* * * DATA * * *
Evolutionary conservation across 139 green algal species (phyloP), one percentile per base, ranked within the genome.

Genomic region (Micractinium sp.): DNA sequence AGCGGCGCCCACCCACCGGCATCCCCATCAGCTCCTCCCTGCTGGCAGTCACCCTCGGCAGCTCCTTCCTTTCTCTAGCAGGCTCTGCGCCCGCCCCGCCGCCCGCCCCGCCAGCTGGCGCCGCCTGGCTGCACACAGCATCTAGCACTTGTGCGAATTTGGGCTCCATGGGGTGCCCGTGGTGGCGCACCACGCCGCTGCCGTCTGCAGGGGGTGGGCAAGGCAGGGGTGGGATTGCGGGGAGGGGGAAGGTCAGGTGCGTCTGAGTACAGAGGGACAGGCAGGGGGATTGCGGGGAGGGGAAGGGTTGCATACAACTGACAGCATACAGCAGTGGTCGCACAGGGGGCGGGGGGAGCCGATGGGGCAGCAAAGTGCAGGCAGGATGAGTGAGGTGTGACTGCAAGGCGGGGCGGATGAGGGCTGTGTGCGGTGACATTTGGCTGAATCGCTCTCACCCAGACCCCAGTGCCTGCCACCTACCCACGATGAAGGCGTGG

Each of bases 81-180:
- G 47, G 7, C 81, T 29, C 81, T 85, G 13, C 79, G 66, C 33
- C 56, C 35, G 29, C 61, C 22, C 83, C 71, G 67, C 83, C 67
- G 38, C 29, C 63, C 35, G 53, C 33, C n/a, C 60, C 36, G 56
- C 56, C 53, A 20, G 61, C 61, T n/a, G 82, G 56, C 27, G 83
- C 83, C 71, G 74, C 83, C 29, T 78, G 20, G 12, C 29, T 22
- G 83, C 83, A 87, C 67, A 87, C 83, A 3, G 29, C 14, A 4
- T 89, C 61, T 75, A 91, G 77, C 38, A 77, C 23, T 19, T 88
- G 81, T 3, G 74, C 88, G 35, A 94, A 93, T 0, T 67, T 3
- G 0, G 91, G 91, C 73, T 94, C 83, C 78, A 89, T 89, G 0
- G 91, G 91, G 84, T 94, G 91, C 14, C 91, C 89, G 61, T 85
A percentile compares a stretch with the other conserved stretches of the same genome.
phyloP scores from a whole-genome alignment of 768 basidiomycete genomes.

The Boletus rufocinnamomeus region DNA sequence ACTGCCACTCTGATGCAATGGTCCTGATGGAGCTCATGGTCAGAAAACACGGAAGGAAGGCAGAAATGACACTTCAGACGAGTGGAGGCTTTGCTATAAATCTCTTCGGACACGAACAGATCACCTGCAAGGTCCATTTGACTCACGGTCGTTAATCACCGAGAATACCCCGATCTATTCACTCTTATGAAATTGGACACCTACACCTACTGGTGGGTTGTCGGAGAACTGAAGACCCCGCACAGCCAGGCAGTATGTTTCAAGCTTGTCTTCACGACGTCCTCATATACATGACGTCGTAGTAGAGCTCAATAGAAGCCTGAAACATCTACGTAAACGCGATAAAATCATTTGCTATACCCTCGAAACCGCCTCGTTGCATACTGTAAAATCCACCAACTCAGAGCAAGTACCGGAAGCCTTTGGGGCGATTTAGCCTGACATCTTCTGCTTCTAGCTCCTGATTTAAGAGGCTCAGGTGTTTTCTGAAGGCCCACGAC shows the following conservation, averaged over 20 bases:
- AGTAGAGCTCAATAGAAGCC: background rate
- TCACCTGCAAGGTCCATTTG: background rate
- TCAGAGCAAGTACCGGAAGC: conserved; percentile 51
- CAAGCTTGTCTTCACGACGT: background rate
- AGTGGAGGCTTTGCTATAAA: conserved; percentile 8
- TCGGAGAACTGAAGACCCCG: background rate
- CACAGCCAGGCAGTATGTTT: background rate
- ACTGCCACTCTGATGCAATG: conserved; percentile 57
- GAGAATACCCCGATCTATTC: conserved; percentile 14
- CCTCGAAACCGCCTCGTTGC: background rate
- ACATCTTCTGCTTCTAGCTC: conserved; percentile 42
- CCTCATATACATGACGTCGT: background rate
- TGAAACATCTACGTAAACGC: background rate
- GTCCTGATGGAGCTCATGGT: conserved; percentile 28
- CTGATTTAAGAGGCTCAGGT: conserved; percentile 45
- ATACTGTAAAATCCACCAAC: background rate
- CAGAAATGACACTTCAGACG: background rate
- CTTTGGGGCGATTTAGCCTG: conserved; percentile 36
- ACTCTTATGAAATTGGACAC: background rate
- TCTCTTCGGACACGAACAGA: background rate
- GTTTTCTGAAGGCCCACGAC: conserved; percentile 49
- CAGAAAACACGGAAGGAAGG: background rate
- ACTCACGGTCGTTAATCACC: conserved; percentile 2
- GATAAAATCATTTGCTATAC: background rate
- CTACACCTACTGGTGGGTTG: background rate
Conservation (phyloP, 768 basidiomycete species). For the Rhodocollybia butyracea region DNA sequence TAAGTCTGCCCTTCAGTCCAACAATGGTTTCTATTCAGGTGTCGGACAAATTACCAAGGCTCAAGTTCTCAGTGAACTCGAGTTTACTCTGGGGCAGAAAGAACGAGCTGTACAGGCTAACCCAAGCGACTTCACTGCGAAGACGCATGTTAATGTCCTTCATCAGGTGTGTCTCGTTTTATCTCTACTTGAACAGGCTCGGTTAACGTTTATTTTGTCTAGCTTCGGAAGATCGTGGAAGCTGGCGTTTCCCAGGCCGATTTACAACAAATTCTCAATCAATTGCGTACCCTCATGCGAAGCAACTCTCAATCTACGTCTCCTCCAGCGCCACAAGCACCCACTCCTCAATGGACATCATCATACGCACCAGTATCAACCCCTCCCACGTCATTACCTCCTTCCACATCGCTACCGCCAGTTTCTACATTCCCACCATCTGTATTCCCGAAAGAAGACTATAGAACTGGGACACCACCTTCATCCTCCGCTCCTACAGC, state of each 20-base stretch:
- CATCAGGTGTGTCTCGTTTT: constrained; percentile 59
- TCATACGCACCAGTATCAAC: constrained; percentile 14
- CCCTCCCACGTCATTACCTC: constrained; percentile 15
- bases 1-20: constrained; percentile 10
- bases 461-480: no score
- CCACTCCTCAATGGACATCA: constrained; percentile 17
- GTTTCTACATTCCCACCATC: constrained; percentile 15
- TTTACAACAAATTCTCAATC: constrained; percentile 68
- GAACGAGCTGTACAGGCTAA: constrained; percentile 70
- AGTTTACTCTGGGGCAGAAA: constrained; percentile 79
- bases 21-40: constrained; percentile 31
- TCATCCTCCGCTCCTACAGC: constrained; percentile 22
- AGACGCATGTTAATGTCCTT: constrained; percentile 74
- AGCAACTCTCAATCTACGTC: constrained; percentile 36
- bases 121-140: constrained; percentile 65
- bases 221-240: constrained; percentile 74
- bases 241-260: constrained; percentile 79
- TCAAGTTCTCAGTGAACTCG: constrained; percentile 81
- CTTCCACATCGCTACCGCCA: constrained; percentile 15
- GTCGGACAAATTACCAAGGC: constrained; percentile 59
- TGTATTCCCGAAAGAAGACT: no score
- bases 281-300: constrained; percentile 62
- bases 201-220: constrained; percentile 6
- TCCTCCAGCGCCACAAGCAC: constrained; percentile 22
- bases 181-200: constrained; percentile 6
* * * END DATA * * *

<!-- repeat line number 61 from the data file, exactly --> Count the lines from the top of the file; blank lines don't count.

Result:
- CTTCCACATCGCTACCGCCA: constrained; percentile 15